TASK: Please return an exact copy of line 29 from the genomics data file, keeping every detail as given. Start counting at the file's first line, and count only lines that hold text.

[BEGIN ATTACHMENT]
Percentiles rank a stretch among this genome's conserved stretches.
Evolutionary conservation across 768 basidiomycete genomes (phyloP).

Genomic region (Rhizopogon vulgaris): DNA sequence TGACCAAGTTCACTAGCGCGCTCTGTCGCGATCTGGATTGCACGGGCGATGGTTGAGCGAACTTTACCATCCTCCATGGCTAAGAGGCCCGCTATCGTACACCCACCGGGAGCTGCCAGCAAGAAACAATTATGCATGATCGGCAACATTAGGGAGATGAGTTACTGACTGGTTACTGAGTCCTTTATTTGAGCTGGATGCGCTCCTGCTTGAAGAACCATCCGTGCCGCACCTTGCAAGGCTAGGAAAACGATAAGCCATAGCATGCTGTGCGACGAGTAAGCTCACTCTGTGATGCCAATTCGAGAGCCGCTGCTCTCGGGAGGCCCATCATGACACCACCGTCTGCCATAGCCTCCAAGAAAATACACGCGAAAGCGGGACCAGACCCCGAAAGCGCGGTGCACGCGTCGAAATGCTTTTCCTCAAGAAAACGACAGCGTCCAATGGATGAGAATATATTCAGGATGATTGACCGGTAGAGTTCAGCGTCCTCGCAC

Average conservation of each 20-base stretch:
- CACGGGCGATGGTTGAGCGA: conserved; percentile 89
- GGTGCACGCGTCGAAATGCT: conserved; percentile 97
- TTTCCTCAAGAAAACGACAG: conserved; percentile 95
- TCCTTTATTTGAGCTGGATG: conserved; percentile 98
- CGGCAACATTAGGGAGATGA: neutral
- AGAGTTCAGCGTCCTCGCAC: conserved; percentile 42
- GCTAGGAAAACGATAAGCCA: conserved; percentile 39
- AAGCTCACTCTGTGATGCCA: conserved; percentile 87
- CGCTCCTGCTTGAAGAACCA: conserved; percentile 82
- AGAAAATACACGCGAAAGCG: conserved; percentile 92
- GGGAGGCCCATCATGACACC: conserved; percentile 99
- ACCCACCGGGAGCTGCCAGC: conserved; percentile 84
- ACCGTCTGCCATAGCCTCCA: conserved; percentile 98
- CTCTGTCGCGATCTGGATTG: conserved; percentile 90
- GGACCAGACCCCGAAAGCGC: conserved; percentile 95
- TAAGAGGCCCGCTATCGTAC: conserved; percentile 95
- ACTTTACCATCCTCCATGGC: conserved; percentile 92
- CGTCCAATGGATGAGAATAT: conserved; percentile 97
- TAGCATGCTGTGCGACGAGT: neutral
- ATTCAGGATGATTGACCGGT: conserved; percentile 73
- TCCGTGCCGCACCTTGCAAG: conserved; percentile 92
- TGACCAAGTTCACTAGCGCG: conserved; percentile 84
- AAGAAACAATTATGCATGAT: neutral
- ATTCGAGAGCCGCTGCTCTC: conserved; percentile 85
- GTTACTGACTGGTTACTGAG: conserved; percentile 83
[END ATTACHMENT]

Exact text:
- GTTACTGACTGGTTACTGAG: conserved; percentile 83